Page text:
Firefighters have collapsed, residents have been advised to leave their homes and properties are under threat as fires burn across NSW, fanned by extreme weather conditions.

On Friday exhausted firefighters struggling to cope with dozens of major new fires were praying for a slight reprieve over the weekend, with lower temperatures and rain predicted for some regions.

A number of firefighters collapsed as they worked to protect homes from blazes which sprang up across the state, whipped by gusty winds and record temperatures.

"We're pretty much we're having fires popping up all over the state," Rural Fire Service (RFS) Deputy Commissioner Rob Rogers said.

"We've had a number of firefighters collapse with heat exhaustion.

"It's been incredibly hot for them.

"Combine that with the furnace-like heat of the fires, it is really taking its toll."

Sydney recorded its hottest day ever - 45.8C at 2.55pm (AEDT) - exceeding the previous record of 45.3C set on January 14, 1939.

Temperatures elsewhere were well into the 40s, sparking a number of blazes, including a fast moving grassfire at Boorowa, east of Young.

The RFS said there were concerns the fire may reach the outskirts of Boorowa, a town with a population of about 1000, unless it was contained.

"Firefighters are making progress on that fire but the danger has by no means passed," Mr Rogers said.

There were also new, out-of-control fires at Campbelltown, southwest of Sydney, Millingandi, on the south coast and near Watershed Farm, a thoroughbred horse breeding business at Young.

All up, there were 95 fires burning in NSW, including 14 that were uncontrolled.

A bushfire west of Merimbula was among those threatening properties on the south coast.

The RFS said the fire, in the Millingandi area about 2km west of the Merimbula bypass, crossed the Princes Highway and was impacting properties, sparking warnings for residents to head north to Bega or south to Merimbula.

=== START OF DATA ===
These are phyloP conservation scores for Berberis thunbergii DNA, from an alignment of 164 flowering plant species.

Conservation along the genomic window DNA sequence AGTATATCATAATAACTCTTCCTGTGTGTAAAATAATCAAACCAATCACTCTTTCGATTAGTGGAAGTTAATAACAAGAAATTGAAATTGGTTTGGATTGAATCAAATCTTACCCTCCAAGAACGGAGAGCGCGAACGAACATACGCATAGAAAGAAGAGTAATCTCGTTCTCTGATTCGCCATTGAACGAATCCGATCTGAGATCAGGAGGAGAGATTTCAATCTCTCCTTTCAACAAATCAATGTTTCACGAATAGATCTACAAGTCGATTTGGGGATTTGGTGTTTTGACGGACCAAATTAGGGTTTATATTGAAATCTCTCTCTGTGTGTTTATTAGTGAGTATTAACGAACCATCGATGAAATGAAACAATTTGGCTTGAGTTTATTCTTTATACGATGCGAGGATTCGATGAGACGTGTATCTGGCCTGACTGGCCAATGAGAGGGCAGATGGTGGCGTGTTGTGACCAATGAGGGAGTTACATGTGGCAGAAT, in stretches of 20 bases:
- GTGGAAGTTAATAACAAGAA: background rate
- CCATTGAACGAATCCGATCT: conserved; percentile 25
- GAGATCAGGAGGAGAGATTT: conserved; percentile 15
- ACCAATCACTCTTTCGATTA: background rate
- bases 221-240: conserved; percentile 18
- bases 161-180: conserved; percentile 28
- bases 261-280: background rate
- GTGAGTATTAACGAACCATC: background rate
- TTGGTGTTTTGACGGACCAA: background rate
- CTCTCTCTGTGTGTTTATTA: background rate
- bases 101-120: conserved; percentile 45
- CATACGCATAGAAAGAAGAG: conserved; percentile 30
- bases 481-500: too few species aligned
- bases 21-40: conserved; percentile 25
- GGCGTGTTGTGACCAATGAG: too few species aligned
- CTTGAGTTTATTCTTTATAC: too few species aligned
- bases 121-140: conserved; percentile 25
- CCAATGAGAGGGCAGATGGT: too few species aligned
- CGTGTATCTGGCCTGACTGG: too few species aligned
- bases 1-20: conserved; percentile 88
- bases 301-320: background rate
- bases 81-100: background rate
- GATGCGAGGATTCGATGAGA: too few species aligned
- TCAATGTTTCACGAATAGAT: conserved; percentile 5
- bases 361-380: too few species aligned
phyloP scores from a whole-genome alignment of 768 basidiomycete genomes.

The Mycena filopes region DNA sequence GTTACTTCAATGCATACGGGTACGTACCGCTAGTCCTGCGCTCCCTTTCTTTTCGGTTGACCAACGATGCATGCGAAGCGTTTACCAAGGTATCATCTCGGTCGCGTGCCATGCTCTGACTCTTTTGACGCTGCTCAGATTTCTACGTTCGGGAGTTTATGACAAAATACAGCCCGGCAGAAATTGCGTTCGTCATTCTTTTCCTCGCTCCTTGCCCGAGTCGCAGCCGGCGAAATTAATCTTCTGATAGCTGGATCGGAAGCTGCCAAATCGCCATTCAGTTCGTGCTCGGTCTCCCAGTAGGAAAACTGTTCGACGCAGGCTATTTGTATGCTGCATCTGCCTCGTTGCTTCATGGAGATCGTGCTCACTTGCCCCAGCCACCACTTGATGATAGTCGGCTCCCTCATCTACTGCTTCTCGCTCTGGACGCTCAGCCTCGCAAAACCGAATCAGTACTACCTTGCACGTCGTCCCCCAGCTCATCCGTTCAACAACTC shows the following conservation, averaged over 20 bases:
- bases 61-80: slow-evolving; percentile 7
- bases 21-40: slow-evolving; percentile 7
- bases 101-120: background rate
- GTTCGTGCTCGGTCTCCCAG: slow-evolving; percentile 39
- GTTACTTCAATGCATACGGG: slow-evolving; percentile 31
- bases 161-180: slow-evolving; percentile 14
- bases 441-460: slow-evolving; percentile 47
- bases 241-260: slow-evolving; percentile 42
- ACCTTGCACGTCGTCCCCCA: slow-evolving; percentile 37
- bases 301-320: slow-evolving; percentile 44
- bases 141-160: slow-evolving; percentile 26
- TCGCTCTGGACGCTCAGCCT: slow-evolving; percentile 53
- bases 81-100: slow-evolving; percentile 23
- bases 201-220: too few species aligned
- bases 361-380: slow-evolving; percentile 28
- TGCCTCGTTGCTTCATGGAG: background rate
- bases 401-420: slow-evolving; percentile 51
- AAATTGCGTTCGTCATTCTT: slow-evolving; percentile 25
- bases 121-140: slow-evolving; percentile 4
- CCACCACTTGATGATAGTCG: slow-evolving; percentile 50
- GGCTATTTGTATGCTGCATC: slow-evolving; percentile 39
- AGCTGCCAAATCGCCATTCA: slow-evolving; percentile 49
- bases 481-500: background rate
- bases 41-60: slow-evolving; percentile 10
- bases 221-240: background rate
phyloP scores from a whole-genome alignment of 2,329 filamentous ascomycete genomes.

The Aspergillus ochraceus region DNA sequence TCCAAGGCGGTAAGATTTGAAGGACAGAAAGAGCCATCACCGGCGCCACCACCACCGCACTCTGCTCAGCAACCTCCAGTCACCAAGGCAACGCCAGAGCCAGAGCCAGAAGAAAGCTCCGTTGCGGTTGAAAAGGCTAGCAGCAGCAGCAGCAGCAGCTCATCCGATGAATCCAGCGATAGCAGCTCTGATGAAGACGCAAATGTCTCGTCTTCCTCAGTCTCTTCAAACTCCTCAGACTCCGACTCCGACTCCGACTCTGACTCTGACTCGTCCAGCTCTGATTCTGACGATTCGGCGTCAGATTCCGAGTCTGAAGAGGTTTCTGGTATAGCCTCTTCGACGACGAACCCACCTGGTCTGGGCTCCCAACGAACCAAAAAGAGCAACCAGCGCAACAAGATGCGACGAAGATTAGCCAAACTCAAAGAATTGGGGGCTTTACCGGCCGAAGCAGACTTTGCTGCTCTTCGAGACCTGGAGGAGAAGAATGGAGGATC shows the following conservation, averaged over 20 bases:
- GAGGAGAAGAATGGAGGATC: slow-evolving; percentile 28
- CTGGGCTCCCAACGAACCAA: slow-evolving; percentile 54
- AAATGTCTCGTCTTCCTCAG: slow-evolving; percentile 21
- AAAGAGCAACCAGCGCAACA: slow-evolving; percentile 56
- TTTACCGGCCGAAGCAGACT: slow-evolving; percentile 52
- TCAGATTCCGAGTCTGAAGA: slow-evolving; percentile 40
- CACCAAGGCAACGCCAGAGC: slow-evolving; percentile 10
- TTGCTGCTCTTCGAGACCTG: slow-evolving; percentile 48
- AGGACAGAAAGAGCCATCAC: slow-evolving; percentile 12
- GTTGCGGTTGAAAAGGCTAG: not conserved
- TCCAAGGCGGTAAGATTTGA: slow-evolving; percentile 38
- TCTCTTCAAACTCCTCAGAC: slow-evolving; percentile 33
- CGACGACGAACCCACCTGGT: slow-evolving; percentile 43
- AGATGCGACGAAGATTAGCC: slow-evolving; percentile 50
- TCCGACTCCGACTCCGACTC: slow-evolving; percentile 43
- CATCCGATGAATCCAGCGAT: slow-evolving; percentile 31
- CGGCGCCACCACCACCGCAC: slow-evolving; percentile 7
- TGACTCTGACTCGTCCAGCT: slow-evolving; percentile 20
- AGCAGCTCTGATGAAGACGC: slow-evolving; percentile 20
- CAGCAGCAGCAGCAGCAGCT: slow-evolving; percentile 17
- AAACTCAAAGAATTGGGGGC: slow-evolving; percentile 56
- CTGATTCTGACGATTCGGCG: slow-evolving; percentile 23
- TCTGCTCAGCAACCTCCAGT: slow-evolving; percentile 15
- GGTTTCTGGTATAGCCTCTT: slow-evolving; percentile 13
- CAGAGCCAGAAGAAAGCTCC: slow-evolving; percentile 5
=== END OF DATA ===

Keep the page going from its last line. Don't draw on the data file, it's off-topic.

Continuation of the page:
Also of concern was a fire started by a torched car near Cessnock, in the Hunter region, which caused the evacuation of some residents.

Older fires were also still causing problems.

More than 170 firefighters continued to battle the 46,000-hectare fire in the Warrumbungle National Park west of Coonabarabran which is burning close to rural properties.

A Recovery Centre opened in Coonabarabran on Friday to assist the local community with basic needs, such as clothing, food and emergency accommodation.

NSW Emergency Services Minister Michael Gallacher said it was heartening to see volunteers banding together to help affected residents.

"The strength and resilience of these communities is inspiring," Mr Gallacher said.

Meanwhile a bushfire in the Deans Gap area of Morton National Park near Sussex Inlet, covering 9114 hectares, remains uncontained and the RFS said it may jump containment lines.

But there was some respite in sight.

The Bureau of Meteorology is predicting a cool change for much of NSW over the weekend, bringing much lower temperatures and a strong chance of rain.

 

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